• Effective Treatment

    Frequent, focused treatments allow us to see positive changes in a patient's condition quickly.
  • rural nepal

    Home to eight of the highest mountains in the world including Mt. Everest, Nepal remains one of the poorest countries in the world.
  • community supported

    The care we provide is deeply appreciated and the communities we serve trust our commitment, knowledge and expertise.
  • Patient Education

    By providing simple explanations, we help patients understand their health concerns and make informed choices regarding their care.
  • Providing Access

    According to the World Health Organization, Nepal's healthcare system ranks 150th in the world with less than one doctor per 6000 people.
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Our Mission

Our unique model provides effective, efficient, primary care in rural Nepal. Read More
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Our Clinics

Since 2008, our clinics have provided over 350,000 primary care visits. Read More
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Our Partners

Influencing government policy and achieving educational goals. Read More
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Volunteer With Us

We need your help. Serve others while learning new skills. Read More
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Our Evidence

Case studies and field research helps us analyze our efficacy. Read More
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VOLUNTEER COMMUNITY CARE CLINICS IN NEPAL

Nepal remains one of the poorest countries in the world and has been plagued with political unrest and military conflict for the past decade. In 2015, a pair of major earthquakes devastated this small and fragile country.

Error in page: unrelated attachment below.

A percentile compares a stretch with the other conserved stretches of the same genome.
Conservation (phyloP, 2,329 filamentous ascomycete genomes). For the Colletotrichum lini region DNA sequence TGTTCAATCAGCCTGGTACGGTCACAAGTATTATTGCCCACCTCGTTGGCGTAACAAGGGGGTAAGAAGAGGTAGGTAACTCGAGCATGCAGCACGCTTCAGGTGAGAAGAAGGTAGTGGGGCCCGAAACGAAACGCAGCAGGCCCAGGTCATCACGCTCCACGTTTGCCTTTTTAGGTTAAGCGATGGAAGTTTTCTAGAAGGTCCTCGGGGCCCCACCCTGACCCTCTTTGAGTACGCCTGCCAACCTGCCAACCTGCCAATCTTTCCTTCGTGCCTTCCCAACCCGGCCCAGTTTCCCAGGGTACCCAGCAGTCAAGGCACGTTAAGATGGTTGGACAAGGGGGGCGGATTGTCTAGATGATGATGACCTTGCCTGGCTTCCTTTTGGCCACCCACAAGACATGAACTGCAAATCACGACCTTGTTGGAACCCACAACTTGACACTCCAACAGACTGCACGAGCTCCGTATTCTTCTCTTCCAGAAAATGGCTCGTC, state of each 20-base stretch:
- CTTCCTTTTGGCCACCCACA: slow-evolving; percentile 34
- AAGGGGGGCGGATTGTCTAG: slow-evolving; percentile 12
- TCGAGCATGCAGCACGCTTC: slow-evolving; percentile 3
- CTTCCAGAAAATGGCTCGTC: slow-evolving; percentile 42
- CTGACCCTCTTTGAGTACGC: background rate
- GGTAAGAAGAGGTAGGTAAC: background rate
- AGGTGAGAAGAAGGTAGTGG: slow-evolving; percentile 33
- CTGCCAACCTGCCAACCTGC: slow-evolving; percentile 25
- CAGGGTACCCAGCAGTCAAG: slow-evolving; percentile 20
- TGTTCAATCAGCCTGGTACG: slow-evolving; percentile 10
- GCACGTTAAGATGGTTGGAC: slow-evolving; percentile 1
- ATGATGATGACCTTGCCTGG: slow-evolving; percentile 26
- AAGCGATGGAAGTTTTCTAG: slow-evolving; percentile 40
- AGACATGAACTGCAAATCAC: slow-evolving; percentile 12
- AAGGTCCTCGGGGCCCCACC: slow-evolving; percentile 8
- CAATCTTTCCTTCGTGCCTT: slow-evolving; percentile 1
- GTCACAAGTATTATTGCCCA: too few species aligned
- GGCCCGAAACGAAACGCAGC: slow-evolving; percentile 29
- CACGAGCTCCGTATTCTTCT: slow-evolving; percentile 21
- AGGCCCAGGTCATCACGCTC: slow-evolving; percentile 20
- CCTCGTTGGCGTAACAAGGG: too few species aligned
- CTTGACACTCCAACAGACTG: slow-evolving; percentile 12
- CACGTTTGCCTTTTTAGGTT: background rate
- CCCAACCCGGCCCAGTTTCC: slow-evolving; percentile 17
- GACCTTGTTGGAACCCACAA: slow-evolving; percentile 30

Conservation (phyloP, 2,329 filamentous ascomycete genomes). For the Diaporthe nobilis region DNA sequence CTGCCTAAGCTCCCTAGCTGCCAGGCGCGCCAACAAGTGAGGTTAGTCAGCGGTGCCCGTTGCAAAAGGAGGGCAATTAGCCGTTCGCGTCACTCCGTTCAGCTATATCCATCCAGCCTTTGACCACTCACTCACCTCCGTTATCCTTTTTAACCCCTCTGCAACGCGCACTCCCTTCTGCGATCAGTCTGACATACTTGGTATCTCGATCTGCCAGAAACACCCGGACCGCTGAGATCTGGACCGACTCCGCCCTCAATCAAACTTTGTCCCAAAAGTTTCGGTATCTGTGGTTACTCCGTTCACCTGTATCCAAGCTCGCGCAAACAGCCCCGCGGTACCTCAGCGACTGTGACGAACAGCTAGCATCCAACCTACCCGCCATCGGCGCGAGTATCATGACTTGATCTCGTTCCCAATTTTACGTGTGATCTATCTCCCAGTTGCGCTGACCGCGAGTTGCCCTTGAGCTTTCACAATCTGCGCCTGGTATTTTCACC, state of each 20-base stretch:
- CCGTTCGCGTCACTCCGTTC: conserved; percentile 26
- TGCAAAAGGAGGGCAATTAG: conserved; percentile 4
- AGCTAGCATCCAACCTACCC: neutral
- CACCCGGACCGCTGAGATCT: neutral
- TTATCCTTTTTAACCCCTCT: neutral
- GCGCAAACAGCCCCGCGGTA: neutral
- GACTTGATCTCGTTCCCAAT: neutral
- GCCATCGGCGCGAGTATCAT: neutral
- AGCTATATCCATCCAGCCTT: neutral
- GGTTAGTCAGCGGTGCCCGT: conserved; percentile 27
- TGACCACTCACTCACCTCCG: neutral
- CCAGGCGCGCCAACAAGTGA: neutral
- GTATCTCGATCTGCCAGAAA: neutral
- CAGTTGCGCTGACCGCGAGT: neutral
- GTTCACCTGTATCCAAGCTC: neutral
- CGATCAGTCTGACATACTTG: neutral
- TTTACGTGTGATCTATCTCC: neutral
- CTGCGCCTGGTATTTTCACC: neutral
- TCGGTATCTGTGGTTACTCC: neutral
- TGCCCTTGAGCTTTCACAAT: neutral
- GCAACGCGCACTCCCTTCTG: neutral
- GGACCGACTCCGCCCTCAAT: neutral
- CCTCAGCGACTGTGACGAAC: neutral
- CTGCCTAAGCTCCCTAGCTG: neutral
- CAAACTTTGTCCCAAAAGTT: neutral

Since 2008, the Acupuncture Relief Project has provided over 300,000 treatments to patients living in rural villages outside of Kathmandu Nepal. Our efforts include the treatment of patients living without access to modern medical care as well as people suffering from extreme poverty, substance abuse and social disfranchisement.

Common conditions include musculoskeletal pain, digestive pain, hypertension, diabetes, stroke rehabilitation, uterine prolapse, asthma, and recovery from tuberculosis treatment, typhoid fever, and surgery.

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Featured Case Studies

  • Chronic Vomiting +

    80-year-old male presents with vomiting 20 minutes after each meal for 2 years. At the time of initial Read More
  • Hemiplegia (Stroke Sequelae) with Acute Lung Consolidation +

    81-year-old female presents with complete left-sided hemiplegia following ischemic stroke 2 months ago. Over the course of 7 Read More
  • Palliative Care of Parkinson’s Disease +

    62-year-old male was diagnosed with Parkinson’s disease 8 years ago and has been receiving treatment in this clinic Read More
  • Palliative Management of End-Stage Emphysema +

    71-year-old male presents with cough and severe shortness-of-breath, caused by emphysema. Initially, patient was stabilized during an emergency Read More
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Compassion Connect : Documentary Series

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    In the aftermath of the 2015 Gorkha Earthquake, this episode explores the challenges of providing basic medical access for people living in rural areas.

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    Episode 1: Rural Primary Care

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    Acupuncture Relief Project tackles complicated medical cases through accurate assessment and the cooperation of both governmental and non-governmental agencies.

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    EPISODE 2: INTEGRATED MEDICINE